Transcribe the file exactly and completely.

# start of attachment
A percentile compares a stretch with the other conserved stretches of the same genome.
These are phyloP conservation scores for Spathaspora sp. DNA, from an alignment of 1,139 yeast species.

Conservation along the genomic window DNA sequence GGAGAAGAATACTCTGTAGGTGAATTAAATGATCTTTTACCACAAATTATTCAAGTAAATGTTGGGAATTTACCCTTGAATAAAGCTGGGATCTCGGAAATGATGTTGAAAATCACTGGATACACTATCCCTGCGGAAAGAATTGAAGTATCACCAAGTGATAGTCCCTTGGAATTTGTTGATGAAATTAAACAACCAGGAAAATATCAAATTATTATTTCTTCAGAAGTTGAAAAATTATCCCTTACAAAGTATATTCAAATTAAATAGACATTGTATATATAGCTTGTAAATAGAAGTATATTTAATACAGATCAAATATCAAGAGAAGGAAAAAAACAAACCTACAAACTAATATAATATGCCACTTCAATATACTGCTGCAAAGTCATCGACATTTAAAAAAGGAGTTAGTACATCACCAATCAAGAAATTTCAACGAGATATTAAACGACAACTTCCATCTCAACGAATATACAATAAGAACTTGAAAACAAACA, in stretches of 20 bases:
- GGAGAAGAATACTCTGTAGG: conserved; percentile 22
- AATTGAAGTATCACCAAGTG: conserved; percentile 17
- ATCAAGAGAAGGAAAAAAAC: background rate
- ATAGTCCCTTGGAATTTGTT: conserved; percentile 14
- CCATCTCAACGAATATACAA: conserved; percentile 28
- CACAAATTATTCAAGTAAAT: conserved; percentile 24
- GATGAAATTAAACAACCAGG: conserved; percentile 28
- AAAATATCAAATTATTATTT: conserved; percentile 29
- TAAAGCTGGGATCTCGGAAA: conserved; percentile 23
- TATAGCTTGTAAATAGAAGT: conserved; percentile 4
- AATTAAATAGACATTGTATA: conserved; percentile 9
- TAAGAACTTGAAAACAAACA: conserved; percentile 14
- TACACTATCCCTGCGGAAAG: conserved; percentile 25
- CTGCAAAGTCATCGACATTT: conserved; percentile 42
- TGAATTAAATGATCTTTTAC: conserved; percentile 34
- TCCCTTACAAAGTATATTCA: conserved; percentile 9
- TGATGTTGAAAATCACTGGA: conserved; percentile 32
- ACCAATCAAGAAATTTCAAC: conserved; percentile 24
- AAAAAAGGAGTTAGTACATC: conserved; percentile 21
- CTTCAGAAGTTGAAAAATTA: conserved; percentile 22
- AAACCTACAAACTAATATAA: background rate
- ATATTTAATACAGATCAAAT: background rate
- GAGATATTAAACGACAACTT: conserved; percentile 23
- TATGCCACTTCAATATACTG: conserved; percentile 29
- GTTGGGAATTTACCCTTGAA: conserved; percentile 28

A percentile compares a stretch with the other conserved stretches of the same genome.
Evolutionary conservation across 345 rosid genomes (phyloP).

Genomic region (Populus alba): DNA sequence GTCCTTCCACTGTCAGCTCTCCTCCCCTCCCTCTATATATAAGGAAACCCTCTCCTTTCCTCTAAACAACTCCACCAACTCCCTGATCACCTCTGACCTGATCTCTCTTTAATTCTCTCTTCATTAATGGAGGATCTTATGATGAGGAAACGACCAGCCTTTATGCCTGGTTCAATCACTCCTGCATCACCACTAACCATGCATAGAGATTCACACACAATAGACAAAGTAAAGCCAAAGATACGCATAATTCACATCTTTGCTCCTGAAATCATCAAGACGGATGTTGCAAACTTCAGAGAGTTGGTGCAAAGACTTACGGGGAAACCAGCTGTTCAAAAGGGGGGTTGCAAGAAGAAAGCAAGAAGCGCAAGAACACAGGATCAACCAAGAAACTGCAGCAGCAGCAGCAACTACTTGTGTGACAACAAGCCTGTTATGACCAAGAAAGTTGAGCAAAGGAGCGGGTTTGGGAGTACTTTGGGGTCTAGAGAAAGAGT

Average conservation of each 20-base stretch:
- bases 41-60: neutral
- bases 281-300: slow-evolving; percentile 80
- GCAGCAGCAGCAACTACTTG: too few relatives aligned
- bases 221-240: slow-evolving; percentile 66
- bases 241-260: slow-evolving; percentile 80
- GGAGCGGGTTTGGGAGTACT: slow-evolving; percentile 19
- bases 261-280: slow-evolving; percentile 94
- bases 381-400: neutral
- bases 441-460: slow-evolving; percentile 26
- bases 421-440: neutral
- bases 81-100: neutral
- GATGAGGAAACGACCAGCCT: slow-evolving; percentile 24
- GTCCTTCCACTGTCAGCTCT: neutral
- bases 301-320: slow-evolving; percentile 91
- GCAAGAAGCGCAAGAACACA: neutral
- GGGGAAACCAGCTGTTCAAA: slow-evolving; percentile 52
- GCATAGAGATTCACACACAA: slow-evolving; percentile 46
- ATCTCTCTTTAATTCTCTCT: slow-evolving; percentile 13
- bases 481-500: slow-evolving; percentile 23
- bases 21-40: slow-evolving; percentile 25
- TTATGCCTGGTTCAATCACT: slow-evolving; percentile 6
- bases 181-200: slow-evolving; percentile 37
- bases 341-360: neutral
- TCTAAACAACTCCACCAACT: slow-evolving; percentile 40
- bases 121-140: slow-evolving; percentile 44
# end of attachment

A percentile compares a stretch with the other conserved stretches of the same genome.
These are phyloP conservation scores for Spathaspora sp. DNA, from an alignment of 1,139 yeast species.

Conservation along the genomic window DNA sequence GGAGAAGAATACTCTGTAGGTGAATTAAATGATCTTTTACCACAAATTATTCAAGTAAATGTTGGGAATTTACCCTTGAATAAAGCTGGGATCTCGGAAATGATGTTGAAAATCACTGGATACACTATCCCTGCGGAAAGAATTGAAGTATCACCAAGTGATAGTCCCTTGGAATTTGTTGATGAAATTAAACAACCAGGAAAATATCAAATTATTATTTCTTCAGAAGTTGAAAAATTATCCCTTACAAAGTATATTCAAATTAAATAGACATTGTATATATAGCTTGTAAATAGAAGTATATTTAATACAGATCAAATATCAAGAGAAGGAAAAAAACAAACCTACAAACTAATATAATATGCCACTTCAATATACTGCTGCAAAGTCATCGACATTTAAAAAAGGAGTTAGTACATCACCAATCAAGAAATTTCAACGAGATATTAAACGACAACTTCCATCTCAACGAATATACAATAAGAACTTGAAAACAAACA, in stretches of 20 bases:
- GGAGAAGAATACTCTGTAGG: conserved; percentile 22
- AATTGAAGTATCACCAAGTG: conserved; percentile 17
- ATCAAGAGAAGGAAAAAAAC: background rate
- ATAGTCCCTTGGAATTTGTT: conserved; percentile 14
- CCATCTCAACGAATATACAA: conserved; percentile 28
- CACAAATTATTCAAGTAAAT: conserved; percentile 24
- GATGAAATTAAACAACCAGG: conserved; percentile 28
- AAAATATCAAATTATTATTT: conserved; percentile 29
- TAAAGCTGGGATCTCGGAAA: conserved; percentile 23
- TATAGCTTGTAAATAGAAGT: conserved; percentile 4
- AATTAAATAGACATTGTATA: conserved; percentile 9
- TAAGAACTTGAAAACAAACA: conserved; percentile 14
- TACACTATCCCTGCGGAAAG: conserved; percentile 25
- CTGCAAAGTCATCGACATTT: conserved; percentile 42
- TGAATTAAATGATCTTTTAC: conserved; percentile 34
- TCCCTTACAAAGTATATTCA: conserved; percentile 9
- TGATGTTGAAAATCACTGGA: conserved; percentile 32
- ACCAATCAAGAAATTTCAAC: conserved; percentile 24
- AAAAAAGGAGTTAGTACATC: conserved; percentile 21
- CTTCAGAAGTTGAAAAATTA: conserved; percentile 22
- AAACCTACAAACTAATATAA: background rate
- ATATTTAATACAGATCAAAT: background rate
- GAGATATTAAACGACAACTT: conserved; percentile 23
- TATGCCACTTCAATATACTG: conserved; percentile 29
- GTTGGGAATTTACCCTTGAA: conserved; percentile 28

A percentile compares a stretch with the other conserved stretches of the same genome.
Evolutionary conservation across 345 rosid genomes (phyloP).

Genomic region (Populus alba): DNA sequence GTCCTTCCACTGTCAGCTCTCCTCCCCTCCCTCTATATATAAGGAAACCCTCTCCTTTCCTCTAAACAACTCCACCAACTCCCTGATCACCTCTGACCTGATCTCTCTTTAATTCTCTCTTCATTAATGGAGGATCTTATGATGAGGAAACGACCAGCCTTTATGCCTGGTTCAATCACTCCTGCATCACCACTAACCATGCATAGAGATTCACACACAATAGACAAAGTAAAGCCAAAGATACGCATAATTCACATCTTTGCTCCTGAAATCATCAAGACGGATGTTGCAAACTTCAGAGAGTTGGTGCAAAGACTTACGGGGAAACCAGCTGTTCAAAAGGGGGGTTGCAAGAAGAAAGCAAGAAGCGCAAGAACACAGGATCAACCAAGAAACTGCAGCAGCAGCAGCAACTACTTGTGTGACAACAAGCCTGTTATGACCAAGAAAGTTGAGCAAAGGAGCGGGTTTGGGAGTACTTTGGGGTCTAGAGAAAGAGT

Average conservation of each 20-base stretch:
- bases 41-60: neutral
- bases 281-300: slow-evolving; percentile 80
- GCAGCAGCAGCAACTACTTG: too few relatives aligned
- bases 221-240: slow-evolving; percentile 66
- bases 241-260: slow-evolving; percentile 80
- GGAGCGGGTTTGGGAGTACT: slow-evolving; percentile 19
- bases 261-280: slow-evolving; percentile 94
- bases 381-400: neutral
- bases 441-460: slow-evolving; percentile 26
- bases 421-440: neutral
- bases 81-100: neutral
- GATGAGGAAACGACCAGCCT: slow-evolving; percentile 24
- GTCCTTCCACTGTCAGCTCT: neutral
- bases 301-320: slow-evolving; percentile 91
- GCAAGAAGCGCAAGAACACA: neutral
- GGGGAAACCAGCTGTTCAAA: slow-evolving; percentile 52
- GCATAGAGATTCACACACAA: slow-evolving; percentile 46
- ATCTCTCTTTAATTCTCTCT: slow-evolving; percentile 13
- bases 481-500: slow-evolving; percentile 23
- bases 21-40: slow-evolving; percentile 25
- TTATGCCTGGTTCAATCACT: slow-evolving; percentile 6
- bases 181-200: slow-evolving; percentile 37
- bases 341-360: neutral
- TCTAAACAACTCCACCAACT: slow-evolving; percentile 40
- bases 121-140: slow-evolving; percentile 44